Our tester had the four-cylinder engine and the dual clutch transmission. Many reviews on the TLX point to this driveline as the best choice for this car. We agree. The four-cylinder is flexible and does a good job keeping pace. We had a chance to drive the four-cylinder TLX in Los Angeles, as well as the Twin Cities, and found it just fine in both places. Not only did it run well with the faster traffic of Southern California; it made easy work right here in our own backyard from Uptown to the exurbs. The dual clutch transmission is quick on the shifts. We found no lag in gear changes when using the paddle shifters in Sport + mode.
By replacing two cars, the TLX sought to combine the best of its predecessors into its driving dynamics package. On the four-cylinder model, we found the TLX to be a bit soft for those trading up from the TSX – also known as the “European Honda Accord” outside of North America. However, former TL owners will find the TLX a bit familiar in ride quality. Being soft is not a bad thing, as bumps and other road imperfections were absorbed without shocks through the cabin. Handling is rather controlled with nominal roll and lean through the corners.
Standard on the four-cylinder model is the amazing P-AWS (Precision All-Wheel Steer). This system allows the rear wheels to assist in turning. The result is a sharp turning radius that makes tight maneuvers easy to manage. It also helps in making easy work through the corners. Though steering feel is on the light side, the action is quick with P-AWS responding accordingly in the back. Brakes are very good with solid pedal feel and good stopping power in both normal and panic situations.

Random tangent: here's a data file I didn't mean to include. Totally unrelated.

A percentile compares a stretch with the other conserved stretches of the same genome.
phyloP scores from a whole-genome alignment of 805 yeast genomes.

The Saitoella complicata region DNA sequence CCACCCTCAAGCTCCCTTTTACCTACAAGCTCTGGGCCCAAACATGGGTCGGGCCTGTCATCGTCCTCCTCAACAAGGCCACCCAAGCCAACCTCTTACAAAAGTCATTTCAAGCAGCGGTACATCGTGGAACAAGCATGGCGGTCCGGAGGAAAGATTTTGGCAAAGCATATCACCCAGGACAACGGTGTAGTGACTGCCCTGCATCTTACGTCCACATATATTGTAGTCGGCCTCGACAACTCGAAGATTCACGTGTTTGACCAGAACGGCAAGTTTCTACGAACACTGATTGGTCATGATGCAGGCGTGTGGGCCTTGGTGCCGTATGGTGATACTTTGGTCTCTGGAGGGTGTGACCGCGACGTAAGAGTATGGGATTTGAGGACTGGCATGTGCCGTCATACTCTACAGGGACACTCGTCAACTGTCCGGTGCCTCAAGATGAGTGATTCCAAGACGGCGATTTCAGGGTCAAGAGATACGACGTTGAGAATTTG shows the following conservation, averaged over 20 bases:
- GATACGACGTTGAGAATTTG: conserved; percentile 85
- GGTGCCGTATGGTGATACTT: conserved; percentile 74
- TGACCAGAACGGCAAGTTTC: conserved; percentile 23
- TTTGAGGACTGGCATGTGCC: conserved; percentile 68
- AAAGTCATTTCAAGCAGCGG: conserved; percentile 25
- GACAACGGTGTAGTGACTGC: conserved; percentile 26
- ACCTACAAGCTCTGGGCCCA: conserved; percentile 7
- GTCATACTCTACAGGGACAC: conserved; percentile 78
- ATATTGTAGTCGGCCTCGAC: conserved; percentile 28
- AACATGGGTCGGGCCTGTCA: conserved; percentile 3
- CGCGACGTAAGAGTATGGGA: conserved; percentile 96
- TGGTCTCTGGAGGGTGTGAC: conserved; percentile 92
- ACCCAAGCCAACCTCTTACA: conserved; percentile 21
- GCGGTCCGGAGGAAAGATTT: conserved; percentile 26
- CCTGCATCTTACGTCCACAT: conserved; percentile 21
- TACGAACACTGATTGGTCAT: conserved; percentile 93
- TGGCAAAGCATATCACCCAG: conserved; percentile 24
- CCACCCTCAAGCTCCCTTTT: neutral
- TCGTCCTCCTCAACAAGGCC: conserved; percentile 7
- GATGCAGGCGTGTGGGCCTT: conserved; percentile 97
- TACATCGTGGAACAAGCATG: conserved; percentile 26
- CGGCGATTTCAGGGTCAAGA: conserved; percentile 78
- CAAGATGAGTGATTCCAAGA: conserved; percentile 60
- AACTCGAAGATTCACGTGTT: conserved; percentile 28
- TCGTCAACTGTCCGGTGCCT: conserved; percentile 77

One issue that popped up in our time with the TLX was when the car was presented with winter conditions. Traction on a straight line was fine, but on some turning maneuvers present a loss of grip. The culprits of the traction loss on the front-drive, four-cylinder model were pointed to the P-AWS providing perhaps too much assistance on turns and the Goodyear Eagle LS2 tires shod on this car. The solution to these problems would be to get a second set of tires for the winter – at least to get the grip issue corrected.
Active safety is provided in the Technology Package. The package includes blind spot information, forward collision warning, lane-keeping assist and rear cross-traffic warning systems. All of them work
The expectation of good fuel economy is placed upon the four-cylinder TLX due to its new gearbox. This car turned 27.4MPG – right near where Acura stated this model would average.
If you want a TLX, pricing starts at $30,995. Our tester had the additional Technology Package, which brings the sticker price to $35,920. The top price you would pay for a TLX – one with a V6, SH-AWD and the Advance Package – would be $45,620. This is a wide price range that certainly covers the two cars it replaces.
The Acura TLX is a nice car. It is exactly that – a nice car. In combining two models, Acura blended them together for a middle-of-the-road premium sedan. For most conditions, the four-cylinder model not only presents the best driving option, but also a decent value in its class.
As much as we want a good premium sedan that works well with our lifestyle, we might have too many to chose from. Perhaps it takes some narrowing down in terms of budget, performance and fulfilling needs. Perhaps we want one that fulfills their promises and answers all of the questions we had for it. If the Acura TLX is on your final list, take a very good look at it.
Hopefully your questions have been answered.